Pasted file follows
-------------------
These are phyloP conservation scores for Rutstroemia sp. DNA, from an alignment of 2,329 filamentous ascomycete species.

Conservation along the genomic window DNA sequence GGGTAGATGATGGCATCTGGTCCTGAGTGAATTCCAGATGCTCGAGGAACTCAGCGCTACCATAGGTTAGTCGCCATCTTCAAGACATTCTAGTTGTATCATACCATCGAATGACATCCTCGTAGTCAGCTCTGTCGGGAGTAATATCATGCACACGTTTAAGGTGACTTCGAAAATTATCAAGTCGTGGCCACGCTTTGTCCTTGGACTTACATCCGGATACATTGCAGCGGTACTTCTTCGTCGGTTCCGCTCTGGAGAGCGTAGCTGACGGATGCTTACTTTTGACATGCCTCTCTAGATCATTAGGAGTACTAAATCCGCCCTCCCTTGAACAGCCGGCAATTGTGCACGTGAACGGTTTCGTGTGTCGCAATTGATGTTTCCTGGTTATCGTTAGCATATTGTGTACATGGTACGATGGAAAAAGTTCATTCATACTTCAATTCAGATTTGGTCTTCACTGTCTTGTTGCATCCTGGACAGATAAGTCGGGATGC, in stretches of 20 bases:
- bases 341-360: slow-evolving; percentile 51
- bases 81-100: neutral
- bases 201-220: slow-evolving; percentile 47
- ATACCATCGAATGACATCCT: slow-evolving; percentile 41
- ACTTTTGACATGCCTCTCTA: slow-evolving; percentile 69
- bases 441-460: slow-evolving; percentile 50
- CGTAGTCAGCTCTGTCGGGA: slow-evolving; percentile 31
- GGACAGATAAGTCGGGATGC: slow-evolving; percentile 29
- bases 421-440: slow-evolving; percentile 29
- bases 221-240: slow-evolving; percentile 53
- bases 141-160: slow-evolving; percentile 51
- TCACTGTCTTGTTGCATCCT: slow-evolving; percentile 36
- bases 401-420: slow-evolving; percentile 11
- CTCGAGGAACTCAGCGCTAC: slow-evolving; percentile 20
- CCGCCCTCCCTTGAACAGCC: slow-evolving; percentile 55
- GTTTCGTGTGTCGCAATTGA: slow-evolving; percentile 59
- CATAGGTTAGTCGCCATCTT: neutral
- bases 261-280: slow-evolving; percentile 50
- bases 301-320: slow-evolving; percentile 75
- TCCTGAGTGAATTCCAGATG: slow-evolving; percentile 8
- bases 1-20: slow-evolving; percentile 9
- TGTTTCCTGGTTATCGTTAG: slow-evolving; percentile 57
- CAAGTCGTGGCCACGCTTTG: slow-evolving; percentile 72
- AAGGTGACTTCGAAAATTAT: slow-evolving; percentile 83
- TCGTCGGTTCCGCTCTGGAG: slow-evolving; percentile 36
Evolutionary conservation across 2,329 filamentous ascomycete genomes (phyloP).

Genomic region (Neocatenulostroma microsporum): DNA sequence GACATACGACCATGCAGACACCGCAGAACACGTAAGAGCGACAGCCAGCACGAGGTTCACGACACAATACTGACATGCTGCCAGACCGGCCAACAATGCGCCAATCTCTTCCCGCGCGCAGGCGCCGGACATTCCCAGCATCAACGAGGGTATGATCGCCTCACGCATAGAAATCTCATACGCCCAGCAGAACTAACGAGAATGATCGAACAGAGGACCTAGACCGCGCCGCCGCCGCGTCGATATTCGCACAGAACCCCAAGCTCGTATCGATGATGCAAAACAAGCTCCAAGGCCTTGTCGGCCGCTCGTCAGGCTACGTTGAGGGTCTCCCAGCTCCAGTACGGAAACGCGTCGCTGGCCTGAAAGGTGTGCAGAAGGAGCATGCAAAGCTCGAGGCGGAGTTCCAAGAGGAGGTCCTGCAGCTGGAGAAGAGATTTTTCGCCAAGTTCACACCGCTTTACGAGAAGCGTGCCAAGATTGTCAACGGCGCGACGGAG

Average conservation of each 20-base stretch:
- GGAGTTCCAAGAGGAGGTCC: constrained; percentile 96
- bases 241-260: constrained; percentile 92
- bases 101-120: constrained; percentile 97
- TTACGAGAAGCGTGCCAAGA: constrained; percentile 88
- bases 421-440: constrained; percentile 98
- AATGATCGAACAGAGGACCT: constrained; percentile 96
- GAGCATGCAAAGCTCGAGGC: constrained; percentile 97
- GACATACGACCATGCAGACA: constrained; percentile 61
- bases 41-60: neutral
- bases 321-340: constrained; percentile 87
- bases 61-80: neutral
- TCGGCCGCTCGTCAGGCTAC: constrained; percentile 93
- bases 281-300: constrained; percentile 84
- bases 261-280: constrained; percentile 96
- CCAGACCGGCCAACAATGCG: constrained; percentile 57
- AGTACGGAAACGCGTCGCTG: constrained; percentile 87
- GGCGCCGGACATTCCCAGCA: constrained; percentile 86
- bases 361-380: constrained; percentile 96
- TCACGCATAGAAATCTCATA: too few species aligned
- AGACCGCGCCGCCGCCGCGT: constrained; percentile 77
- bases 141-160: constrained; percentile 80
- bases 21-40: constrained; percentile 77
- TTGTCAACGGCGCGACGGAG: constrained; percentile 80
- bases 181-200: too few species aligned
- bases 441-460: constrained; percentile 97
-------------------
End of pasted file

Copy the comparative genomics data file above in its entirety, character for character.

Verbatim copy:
These are phyloP conservation scores for Rutstroemia sp. DNA, from an alignment of 2,329 filamentous ascomycete species.

Conservation along the genomic window DNA sequence GGGTAGATGATGGCATCTGGTCCTGAGTGAATTCCAGATGCTCGAGGAACTCAGCGCTACCATAGGTTAGTCGCCATCTTCAAGACATTCTAGTTGTATCATACCATCGAATGACATCCTCGTAGTCAGCTCTGTCGGGAGTAATATCATGCACACGTTTAAGGTGACTTCGAAAATTATCAAGTCGTGGCCACGCTTTGTCCTTGGACTTACATCCGGATACATTGCAGCGGTACTTCTTCGTCGGTTCCGCTCTGGAGAGCGTAGCTGACGGATGCTTACTTTTGACATGCCTCTCTAGATCATTAGGAGTACTAAATCCGCCCTCCCTTGAACAGCCGGCAATTGTGCACGTGAACGGTTTCGTGTGTCGCAATTGATGTTTCCTGGTTATCGTTAGCATATTGTGTACATGGTACGATGGAAAAAGTTCATTCATACTTCAATTCAGATTTGGTCTTCACTGTCTTGTTGCATCCTGGACAGATAAGTCGGGATGC, in stretches of 20 bases:
- bases 341-360: slow-evolving; percentile 51
- bases 81-100: neutral
- bases 201-220: slow-evolving; percentile 47
- ATACCATCGAATGACATCCT: slow-evolving; percentile 41
- ACTTTTGACATGCCTCTCTA: slow-evolving; percentile 69
- bases 441-460: slow-evolving; percentile 50
- CGTAGTCAGCTCTGTCGGGA: slow-evolving; percentile 31
- GGACAGATAAGTCGGGATGC: slow-evolving; percentile 29
- bases 421-440: slow-evolving; percentile 29
- bases 221-240: slow-evolving; percentile 53
- bases 141-160: slow-evolving; percentile 51
- TCACTGTCTTGTTGCATCCT: slow-evolving; percentile 36
- bases 401-420: slow-evolving; percentile 11
- CTCGAGGAACTCAGCGCTAC: slow-evolving; percentile 20
- CCGCCCTCCCTTGAACAGCC: slow-evolving; percentile 55
- GTTTCGTGTGTCGCAATTGA: slow-evolving; percentile 59
- CATAGGTTAGTCGCCATCTT: neutral
- bases 261-280: slow-evolving; percentile 50
- bases 301-320: slow-evolving; percentile 75
- TCCTGAGTGAATTCCAGATG: slow-evolving; percentile 8
- bases 1-20: slow-evolving; percentile 9
- TGTTTCCTGGTTATCGTTAG: slow-evolving; percentile 57
- CAAGTCGTGGCCACGCTTTG: slow-evolving; percentile 72
- AAGGTGACTTCGAAAATTAT: slow-evolving; percentile 83
- TCGTCGGTTCCGCTCTGGAG: slow-evolving; percentile 36
Evolutionary conservation across 2,329 filamentous ascomycete genomes (phyloP).

Genomic region (Neocatenulostroma microsporum): DNA sequence GACATACGACCATGCAGACACCGCAGAACACGTAAGAGCGACAGCCAGCACGAGGTTCACGACACAATACTGACATGCTGCCAGACCGGCCAACAATGCGCCAATCTCTTCCCGCGCGCAGGCGCCGGACATTCCCAGCATCAACGAGGGTATGATCGCCTCACGCATAGAAATCTCATACGCCCAGCAGAACTAACGAGAATGATCGAACAGAGGACCTAGACCGCGCCGCCGCCGCGTCGATATTCGCACAGAACCCCAAGCTCGTATCGATGATGCAAAACAAGCTCCAAGGCCTTGTCGGCCGCTCGTCAGGCTACGTTGAGGGTCTCCCAGCTCCAGTACGGAAACGCGTCGCTGGCCTGAAAGGTGTGCAGAAGGAGCATGCAAAGCTCGAGGCGGAGTTCCAAGAGGAGGTCCTGCAGCTGGAGAAGAGATTTTTCGCCAAGTTCACACCGCTTTACGAGAAGCGTGCCAAGATTGTCAACGGCGCGACGGAG

Average conservation of each 20-base stretch:
- GGAGTTCCAAGAGGAGGTCC: constrained; percentile 96
- bases 241-260: constrained; percentile 92
- bases 101-120: constrained; percentile 97
- TTACGAGAAGCGTGCCAAGA: constrained; percentile 88
- bases 421-440: constrained; percentile 98
- AATGATCGAACAGAGGACCT: constrained; percentile 96
- GAGCATGCAAAGCTCGAGGC: constrained; percentile 97
- GACATACGACCATGCAGACA: constrained; percentile 61
- bases 41-60: neutral
- bases 321-340: constrained; percentile 87
- bases 61-80: neutral
- TCGGCCGCTCGTCAGGCTAC: constrained; percentile 93
- bases 281-300: constrained; percentile 84
- bases 261-280: constrained; percentile 96
- CCAGACCGGCCAACAATGCG: constrained; percentile 57
- AGTACGGAAACGCGTCGCTG: constrained; percentile 87
- GGCGCCGGACATTCCCAGCA: constrained; percentile 86
- bases 361-380: constrained; percentile 96
- TCACGCATAGAAATCTCATA: too few species aligned
- AGACCGCGCCGCCGCCGCGT: constrained; percentile 77
- bases 141-160: constrained; percentile 80
- bases 21-40: constrained; percentile 77
- TTGTCAACGGCGCGACGGAG: constrained; percentile 80
- bases 181-200: too few species aligned
- bases 441-460: constrained; percentile 97